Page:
Student Predisposition to Instructor Feedback and Perceptions of Teaching Presence Predict Motivation Toward Online Courses

Andrew William Cole, Christopher Anderson, Thomas Bunton, Maura R. Cherney, Valerie Cronin Fisher, Richard Draeger, Jr., Michelle Featherston, Laura Motel, Kristine M. Nicolini, Brittnie Peck, Mike Allen

Abstract


As debates over the value and effectiveness of online courses continue, more research is needed to assist in identifying predictors of positive student outcomes in online courses. Building from previous research in Feedback Intervention Theory (Kluger & DeNisi, 1996) and the Community of Inquiry framework (Anderson, Rourke, Garrison, & Archer, 2001; Garrison, Anderson, & Archer, 1999), this study sought to identify predictors of student motivation toward online courses. Results from a hierarchical multiple regression, using data from 170 online undergraduate students, suggest that student predisposition to receiving instructor feedback and student perceptions of teaching presence provide strong prediction of student motivation toward online courses.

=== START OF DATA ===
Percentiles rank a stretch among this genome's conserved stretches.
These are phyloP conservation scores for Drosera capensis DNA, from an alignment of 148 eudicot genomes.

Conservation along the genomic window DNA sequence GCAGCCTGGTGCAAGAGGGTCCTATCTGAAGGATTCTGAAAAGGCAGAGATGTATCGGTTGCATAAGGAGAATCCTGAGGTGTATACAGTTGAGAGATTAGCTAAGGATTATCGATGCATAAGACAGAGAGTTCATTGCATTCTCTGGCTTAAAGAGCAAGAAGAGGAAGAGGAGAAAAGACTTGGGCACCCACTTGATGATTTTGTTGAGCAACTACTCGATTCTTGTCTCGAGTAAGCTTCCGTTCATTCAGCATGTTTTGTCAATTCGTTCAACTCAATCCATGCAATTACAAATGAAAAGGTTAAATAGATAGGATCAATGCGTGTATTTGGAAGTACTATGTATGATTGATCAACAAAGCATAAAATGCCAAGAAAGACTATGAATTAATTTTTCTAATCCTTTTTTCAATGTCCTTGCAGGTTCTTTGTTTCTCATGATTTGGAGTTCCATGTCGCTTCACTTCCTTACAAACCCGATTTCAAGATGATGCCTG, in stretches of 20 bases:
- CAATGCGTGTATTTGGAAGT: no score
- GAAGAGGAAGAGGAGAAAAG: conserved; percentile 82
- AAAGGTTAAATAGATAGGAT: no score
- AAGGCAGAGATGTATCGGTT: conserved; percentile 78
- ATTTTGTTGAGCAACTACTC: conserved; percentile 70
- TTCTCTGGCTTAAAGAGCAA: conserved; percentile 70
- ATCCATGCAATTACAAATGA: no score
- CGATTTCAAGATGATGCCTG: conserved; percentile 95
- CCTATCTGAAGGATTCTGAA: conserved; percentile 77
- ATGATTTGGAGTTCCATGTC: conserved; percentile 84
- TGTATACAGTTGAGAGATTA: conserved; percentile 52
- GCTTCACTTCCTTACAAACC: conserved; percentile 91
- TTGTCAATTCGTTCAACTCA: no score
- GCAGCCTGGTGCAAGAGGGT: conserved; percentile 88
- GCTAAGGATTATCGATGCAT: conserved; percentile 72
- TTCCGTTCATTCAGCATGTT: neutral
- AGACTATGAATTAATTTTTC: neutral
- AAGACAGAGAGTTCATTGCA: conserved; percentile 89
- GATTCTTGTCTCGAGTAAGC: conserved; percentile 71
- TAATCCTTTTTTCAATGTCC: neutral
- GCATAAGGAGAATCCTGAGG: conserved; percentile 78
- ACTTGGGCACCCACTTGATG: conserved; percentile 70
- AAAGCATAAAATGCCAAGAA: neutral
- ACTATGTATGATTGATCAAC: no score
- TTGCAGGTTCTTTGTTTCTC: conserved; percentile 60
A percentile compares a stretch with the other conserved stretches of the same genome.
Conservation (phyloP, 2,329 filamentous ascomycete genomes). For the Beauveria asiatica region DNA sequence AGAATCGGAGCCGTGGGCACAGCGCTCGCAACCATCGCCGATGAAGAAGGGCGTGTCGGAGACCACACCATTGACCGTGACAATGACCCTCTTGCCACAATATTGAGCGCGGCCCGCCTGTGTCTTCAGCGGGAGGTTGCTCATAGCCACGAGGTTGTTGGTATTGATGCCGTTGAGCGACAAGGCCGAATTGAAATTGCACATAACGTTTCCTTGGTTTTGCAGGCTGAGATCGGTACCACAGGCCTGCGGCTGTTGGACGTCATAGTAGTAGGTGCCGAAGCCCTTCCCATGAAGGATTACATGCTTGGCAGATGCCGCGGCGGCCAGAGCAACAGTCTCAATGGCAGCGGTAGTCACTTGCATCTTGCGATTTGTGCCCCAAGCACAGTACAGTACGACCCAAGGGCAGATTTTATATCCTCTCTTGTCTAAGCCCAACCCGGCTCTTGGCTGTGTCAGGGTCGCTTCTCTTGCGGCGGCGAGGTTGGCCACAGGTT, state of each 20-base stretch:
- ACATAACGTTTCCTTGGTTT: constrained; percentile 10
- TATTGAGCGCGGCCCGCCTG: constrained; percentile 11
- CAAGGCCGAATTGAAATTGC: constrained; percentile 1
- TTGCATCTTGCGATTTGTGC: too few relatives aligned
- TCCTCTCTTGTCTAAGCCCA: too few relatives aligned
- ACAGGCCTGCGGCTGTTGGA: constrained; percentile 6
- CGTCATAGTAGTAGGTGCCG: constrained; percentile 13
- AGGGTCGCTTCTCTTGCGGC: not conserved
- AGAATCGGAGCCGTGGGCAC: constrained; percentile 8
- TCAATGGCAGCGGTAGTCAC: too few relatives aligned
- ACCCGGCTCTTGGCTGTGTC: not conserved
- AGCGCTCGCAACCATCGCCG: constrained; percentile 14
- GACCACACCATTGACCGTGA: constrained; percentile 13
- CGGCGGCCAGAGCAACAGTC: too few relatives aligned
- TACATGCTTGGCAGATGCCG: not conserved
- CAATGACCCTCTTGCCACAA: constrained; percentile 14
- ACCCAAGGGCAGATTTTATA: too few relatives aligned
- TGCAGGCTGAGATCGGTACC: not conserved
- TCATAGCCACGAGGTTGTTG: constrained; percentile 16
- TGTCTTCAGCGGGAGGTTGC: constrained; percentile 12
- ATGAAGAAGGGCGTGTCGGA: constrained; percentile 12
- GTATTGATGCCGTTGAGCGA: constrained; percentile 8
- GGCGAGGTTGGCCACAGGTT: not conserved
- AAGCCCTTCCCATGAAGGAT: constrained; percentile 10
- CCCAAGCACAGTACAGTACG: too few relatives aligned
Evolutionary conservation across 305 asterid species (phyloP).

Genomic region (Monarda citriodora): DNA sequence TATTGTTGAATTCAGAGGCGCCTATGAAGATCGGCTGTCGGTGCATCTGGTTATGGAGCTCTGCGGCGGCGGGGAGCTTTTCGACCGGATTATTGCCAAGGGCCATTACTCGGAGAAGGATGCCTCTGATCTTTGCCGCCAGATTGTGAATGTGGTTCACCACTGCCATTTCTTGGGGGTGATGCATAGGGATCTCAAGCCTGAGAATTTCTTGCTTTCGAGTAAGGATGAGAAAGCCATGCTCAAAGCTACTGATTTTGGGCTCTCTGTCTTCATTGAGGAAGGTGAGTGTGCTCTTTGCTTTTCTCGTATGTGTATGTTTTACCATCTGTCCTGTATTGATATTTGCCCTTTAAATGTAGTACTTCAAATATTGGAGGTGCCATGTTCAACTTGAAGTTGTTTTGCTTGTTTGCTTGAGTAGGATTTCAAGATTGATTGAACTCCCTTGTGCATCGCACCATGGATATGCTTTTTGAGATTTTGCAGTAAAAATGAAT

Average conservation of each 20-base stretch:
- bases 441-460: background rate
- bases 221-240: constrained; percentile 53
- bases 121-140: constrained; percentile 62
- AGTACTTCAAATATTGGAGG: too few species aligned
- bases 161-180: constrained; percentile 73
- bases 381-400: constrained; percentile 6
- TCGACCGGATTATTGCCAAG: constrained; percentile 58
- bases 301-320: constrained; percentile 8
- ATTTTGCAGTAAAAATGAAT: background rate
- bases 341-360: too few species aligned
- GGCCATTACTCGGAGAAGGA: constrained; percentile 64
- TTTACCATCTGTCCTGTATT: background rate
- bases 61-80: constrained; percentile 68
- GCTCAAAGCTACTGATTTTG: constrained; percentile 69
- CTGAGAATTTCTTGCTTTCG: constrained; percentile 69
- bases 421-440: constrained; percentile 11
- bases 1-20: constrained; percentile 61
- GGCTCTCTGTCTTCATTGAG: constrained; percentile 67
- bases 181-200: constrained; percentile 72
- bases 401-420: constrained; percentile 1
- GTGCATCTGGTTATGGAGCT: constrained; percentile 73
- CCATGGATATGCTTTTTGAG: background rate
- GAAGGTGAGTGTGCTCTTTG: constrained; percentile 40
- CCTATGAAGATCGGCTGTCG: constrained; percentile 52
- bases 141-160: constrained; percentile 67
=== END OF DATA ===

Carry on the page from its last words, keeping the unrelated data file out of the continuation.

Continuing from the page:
Keywords


Feedback; teaching presence; student motivation; online courses; instructor-student communication

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References


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DOI: http://dx.doi.org/10.24059/olj.v21i4.966